What is a spark quencher?
A spark quencher (SPQ) is a network which consists of a capacitor and resistor in a series circuit. Both elements are designed to withstand the high energy surges which are present in their application.
Why use spark quenchers?
The SPQ is used in two types of electrical applications. The first is to suppress the back EMF, which occurs when an inductive load de-energizes. The inductive load referenced may be a motor, a relay, a contactor, a solenoid or in some cases even a heating element. Each of these types of devices has within its construction an inductive element. When the power is removed from an inductive element, a large(up to1500 volt) spike of energy is induced onto the power line. The SPQ is designed to absorb this spike of energy and slowly dissipate it at a lower energy level over an extended period of time. This energy absorption helps protect other components from potential damage due to these energy spike, and aides in prolonging the life of electrical products.
Secondly the SPQ can be used in the protection of solid state switches such as triacs, SCRs and FETs. Many electrical applications have shifted from mechanical switches and relays to these solid state devices for longer and more reliable service. These solid state switches also require protection to allow their proper function. The SPQ has been designed to be used for their protection.
What are the common uses for spark quenchers?
SPQs are placed across motors, relay coils and relay contacts, motor starter contacs to suppress back EMF spikes and EMI/RFI noise. They are used across relay and Motor starter contacts to suppress the arcing that occurs when the contacts are opened, thus prolonging the contact life. They are used in parallel with Solid state switches as snubber circuits.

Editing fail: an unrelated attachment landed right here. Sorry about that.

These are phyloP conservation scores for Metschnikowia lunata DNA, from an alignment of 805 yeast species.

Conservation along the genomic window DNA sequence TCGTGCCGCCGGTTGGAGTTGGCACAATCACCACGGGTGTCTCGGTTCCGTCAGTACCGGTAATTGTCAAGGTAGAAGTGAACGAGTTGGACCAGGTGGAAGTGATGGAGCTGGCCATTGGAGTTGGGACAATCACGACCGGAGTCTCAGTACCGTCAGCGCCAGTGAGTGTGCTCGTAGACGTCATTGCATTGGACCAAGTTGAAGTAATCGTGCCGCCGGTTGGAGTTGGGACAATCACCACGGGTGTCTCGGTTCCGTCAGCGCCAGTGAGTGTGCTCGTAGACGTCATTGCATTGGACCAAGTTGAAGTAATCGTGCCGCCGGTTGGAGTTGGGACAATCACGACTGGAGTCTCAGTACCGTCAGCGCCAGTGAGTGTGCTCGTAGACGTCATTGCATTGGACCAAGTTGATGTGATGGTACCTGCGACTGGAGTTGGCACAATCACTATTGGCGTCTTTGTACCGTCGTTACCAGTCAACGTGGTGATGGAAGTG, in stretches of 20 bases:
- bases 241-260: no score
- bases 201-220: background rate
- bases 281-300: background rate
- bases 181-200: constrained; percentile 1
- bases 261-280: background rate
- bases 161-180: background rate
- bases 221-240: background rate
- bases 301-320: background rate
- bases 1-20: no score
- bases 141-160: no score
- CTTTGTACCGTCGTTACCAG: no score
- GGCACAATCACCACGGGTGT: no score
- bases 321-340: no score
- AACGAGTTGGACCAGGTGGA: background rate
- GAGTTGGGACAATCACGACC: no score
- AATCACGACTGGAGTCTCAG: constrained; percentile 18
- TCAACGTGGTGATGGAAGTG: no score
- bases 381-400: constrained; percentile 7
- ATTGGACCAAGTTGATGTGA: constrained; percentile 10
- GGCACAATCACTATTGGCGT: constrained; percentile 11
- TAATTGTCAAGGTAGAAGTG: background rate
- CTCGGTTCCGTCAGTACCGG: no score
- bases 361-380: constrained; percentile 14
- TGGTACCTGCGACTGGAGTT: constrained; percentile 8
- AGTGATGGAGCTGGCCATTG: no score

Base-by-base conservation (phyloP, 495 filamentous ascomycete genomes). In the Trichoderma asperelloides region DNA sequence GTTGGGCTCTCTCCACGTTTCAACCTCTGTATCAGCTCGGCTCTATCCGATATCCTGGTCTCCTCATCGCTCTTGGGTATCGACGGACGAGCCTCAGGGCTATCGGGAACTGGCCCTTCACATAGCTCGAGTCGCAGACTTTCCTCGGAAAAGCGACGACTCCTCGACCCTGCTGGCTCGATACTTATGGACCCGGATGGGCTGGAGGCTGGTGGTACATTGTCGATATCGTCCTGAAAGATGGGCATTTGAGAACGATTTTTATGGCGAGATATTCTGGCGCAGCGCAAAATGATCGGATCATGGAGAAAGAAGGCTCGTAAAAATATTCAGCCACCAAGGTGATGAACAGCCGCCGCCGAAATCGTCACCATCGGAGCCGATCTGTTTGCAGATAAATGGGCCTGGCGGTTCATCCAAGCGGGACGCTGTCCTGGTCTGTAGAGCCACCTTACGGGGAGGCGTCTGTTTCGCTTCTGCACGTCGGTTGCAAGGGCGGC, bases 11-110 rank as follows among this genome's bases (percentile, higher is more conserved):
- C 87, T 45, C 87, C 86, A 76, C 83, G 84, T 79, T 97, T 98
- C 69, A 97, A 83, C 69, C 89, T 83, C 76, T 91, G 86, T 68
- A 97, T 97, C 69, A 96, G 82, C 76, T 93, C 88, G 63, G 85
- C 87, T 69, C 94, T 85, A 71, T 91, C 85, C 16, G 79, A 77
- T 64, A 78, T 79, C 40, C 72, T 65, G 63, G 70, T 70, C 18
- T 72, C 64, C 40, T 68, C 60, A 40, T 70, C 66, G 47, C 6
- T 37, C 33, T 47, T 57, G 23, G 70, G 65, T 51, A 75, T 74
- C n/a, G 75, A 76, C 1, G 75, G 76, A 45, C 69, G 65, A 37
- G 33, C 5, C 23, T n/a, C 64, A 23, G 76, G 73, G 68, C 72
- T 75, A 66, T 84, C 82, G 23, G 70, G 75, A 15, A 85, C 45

Why are safety agency approvals important for SPQs?
Like the X&Y capacitor, safety agency approvals assure that the SPQ is designed to meet the severe voltage and current surges that they may be exposed to.
How do I select a SPQ for my application?
The choice of which SPQ to use is typically an empirical decision. The selection of the resistor and capacitor value should be sized to solve the noise problem, but not so large as to cause other concerns such as size or cost. A good rule of thumb is to start with a resistor value equal to the rating of the circuit voltage. Then chose a capacitor sized to the current level of the inductance. For current values to 1 ampere a 0.1mFd capacitor is a good starting point. For larger current values the capacitance should be increased. Okaya SPQs have capacitance values as large 0.5mFd.
Therefore, a 120VAC, 0.4 Ampere inductive load would use an SPQ with a resistor value of 120 ohms and a capacitance value of 01.mFd. If this value does not solve the noise problem, the first step should be to increase the capacitance value followed by decreasing the resistance value. For example a 120ohm/0.1mFd SPQ and a 47ohm/0.2mFd SPQ have the same electrical time constant for energy absorption, but the later combination may work better in a particular application then the former because of the smaller resistance value. Generally there is no one SPQ which is exactly correct for a given application, but rather a series of combinations that will work.
In the case of 3-phase applications, multiple RC networks are combined together in a single package to protect all three power lines.